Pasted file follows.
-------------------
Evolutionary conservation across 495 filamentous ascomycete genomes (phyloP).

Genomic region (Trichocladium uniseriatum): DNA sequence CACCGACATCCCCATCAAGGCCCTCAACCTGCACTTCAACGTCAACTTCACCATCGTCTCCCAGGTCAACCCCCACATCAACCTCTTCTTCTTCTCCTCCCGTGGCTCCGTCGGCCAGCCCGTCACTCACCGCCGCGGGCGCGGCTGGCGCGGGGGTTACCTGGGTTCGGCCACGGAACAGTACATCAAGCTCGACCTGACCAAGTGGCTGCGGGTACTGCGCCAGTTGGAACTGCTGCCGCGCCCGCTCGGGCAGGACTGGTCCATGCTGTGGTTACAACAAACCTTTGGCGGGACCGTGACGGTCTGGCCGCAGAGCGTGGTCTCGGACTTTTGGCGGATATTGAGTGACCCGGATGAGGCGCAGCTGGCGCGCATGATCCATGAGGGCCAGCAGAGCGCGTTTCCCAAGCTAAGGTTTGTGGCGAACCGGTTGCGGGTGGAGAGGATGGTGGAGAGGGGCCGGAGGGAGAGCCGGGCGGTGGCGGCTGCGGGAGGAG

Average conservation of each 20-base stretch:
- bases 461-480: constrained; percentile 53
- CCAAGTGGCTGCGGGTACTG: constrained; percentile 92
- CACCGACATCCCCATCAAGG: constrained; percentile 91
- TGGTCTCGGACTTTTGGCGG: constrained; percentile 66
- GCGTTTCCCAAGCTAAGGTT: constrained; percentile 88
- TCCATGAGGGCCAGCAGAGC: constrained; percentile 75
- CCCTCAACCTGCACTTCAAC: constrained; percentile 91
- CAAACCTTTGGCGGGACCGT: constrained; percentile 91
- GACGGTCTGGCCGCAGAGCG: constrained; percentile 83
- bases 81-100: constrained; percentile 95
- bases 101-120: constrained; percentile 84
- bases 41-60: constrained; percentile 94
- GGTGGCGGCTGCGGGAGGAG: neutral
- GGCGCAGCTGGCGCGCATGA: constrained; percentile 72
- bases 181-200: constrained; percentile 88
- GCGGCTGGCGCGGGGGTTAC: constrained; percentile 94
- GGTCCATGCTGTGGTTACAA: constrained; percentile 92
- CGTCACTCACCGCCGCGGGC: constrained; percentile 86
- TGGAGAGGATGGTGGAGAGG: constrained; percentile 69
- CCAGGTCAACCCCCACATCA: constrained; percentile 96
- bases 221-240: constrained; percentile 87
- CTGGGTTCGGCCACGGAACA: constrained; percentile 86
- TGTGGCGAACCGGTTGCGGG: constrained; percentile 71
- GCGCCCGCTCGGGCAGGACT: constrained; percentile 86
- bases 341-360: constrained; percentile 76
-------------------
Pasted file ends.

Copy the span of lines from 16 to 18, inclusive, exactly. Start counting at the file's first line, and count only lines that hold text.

- GGTGGCGGCTGCGGGAGGAG: neutral
- GGCGCAGCTGGCGCGCATGA: constrained; percentile 72
- bases 181-200: constrained; percentile 88